"Bi" means two. "Bimalleolar" means that two of the three parts or "malleoli" of the ankle are broken.
A bimalleolar fracture most commonly means that the lateral malleolus and the medial malleolus are broken and the ankle is not stable.
A bimalleolar equivalent fracture means that the ligaments on the inside, or "medial," side of the ankle are injured along with one of the other "malleoli." Malleoli is pleural for malleolus. Usually, this means that the fibula is broken along with injury to the medial ligaments, making the ankle unstable.
A "stress test" X-ray may be done to see whether the medial ligaments are injured.
Bimalleolar fractures or bimalleolar equivalent fractures are unstable fractures and can be associated with a dislocation.
Usually, surgical treatment is recommended because these fractures make the ankle unstable.
Lateral and medial malleolus fractures are treated with the same surgical techniques as written above for each fracture listed.
"Tri" means three. Trimalleolar fractures means that all three malleoli of the ankle are broken. These are unstable injuries and they can be associated with a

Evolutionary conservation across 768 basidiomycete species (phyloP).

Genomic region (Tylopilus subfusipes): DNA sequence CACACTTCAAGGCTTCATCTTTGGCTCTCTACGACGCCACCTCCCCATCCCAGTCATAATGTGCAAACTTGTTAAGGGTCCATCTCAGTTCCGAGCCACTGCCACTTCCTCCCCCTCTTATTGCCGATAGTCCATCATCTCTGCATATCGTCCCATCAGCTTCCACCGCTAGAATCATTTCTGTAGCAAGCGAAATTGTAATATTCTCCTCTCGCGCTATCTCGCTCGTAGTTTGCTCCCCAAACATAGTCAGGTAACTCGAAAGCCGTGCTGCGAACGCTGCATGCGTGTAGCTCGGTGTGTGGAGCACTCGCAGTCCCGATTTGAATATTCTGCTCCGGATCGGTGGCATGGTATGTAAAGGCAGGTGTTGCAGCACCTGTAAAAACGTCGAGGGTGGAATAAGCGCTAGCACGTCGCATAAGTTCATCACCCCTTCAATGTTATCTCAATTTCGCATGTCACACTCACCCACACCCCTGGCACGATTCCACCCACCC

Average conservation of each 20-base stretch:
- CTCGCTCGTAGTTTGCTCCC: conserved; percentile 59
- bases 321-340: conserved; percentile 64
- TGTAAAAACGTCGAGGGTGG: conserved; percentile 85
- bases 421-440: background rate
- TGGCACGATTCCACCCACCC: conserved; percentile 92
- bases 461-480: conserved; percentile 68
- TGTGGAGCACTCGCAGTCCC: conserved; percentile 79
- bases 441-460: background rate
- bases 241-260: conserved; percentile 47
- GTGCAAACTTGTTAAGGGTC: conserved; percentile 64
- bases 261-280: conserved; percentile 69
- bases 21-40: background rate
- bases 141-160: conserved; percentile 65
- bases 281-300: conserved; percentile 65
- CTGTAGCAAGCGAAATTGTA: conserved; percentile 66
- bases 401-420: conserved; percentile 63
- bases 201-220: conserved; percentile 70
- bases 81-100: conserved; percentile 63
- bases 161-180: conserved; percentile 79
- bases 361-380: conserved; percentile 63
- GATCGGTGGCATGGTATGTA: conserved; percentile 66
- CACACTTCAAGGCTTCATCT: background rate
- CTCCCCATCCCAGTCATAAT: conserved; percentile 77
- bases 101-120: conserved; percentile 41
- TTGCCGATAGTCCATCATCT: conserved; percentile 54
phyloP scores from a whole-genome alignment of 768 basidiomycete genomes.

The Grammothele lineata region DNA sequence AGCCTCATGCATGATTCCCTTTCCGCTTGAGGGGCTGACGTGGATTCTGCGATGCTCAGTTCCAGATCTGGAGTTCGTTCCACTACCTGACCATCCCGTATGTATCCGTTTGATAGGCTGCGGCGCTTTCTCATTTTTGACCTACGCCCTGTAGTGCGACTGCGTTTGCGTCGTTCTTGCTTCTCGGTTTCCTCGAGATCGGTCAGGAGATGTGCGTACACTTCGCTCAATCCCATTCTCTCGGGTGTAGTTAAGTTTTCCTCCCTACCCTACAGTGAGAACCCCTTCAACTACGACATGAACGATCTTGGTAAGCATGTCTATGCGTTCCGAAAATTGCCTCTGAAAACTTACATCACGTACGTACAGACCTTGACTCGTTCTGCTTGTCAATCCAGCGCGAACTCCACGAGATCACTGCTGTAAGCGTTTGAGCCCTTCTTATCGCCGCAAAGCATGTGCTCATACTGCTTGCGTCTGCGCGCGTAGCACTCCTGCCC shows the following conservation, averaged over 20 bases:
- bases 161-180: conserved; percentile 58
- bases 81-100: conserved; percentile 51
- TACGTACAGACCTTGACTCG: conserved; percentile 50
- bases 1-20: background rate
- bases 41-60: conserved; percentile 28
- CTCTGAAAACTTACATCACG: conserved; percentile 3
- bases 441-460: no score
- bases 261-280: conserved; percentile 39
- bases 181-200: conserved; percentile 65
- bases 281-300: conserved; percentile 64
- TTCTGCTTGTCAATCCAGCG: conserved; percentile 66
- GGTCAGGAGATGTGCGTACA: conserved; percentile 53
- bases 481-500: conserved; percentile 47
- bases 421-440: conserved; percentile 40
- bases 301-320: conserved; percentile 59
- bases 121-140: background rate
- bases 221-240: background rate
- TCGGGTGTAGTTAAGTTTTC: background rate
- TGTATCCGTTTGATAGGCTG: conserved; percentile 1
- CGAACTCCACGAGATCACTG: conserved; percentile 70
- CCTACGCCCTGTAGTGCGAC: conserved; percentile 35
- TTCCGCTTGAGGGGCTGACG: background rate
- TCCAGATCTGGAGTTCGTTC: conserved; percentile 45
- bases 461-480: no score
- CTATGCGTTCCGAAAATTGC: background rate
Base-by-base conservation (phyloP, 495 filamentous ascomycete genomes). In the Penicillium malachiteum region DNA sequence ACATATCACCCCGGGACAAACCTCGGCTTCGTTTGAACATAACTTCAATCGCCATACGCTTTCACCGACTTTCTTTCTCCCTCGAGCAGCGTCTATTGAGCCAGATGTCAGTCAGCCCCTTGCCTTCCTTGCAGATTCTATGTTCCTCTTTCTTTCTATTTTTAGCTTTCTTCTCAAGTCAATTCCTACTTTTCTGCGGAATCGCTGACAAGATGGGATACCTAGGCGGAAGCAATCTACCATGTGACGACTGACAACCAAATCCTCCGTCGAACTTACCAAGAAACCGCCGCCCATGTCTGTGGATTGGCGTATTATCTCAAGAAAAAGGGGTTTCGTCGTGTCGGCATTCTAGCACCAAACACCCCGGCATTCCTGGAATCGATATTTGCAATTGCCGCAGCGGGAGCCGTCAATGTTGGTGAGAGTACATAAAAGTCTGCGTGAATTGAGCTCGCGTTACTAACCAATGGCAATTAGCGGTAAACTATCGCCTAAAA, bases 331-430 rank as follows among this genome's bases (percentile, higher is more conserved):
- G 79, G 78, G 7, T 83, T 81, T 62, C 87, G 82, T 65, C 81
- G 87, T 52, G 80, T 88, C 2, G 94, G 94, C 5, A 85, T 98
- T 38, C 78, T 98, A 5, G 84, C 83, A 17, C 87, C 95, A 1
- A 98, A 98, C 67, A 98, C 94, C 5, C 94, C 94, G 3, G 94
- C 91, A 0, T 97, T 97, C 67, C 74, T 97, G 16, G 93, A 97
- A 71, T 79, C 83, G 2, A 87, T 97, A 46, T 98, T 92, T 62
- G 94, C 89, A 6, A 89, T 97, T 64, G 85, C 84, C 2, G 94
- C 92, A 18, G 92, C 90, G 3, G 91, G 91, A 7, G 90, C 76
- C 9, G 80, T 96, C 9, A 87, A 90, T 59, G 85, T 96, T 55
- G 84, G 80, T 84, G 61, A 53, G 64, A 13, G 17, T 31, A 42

Each fracture can be treated with the same surgical techniques as written above for each individual fracture.
These are also known as "high" ankle sprains when there is no fracture. Depending on how unstable the ankle is without a fracture, these injuries can be treated without surgery. However, these sprains take longer to heal than the normal ankle sprain.
When there are fractures of other bones in the ankle, these are unstable injuries. They do very poorly without surgical treatment. Certain types of bimalleolar ankle fractures have an associated syndesmotic injury. Your physician may do a "stress test" X-ray to see whether the syndesmosis is injured.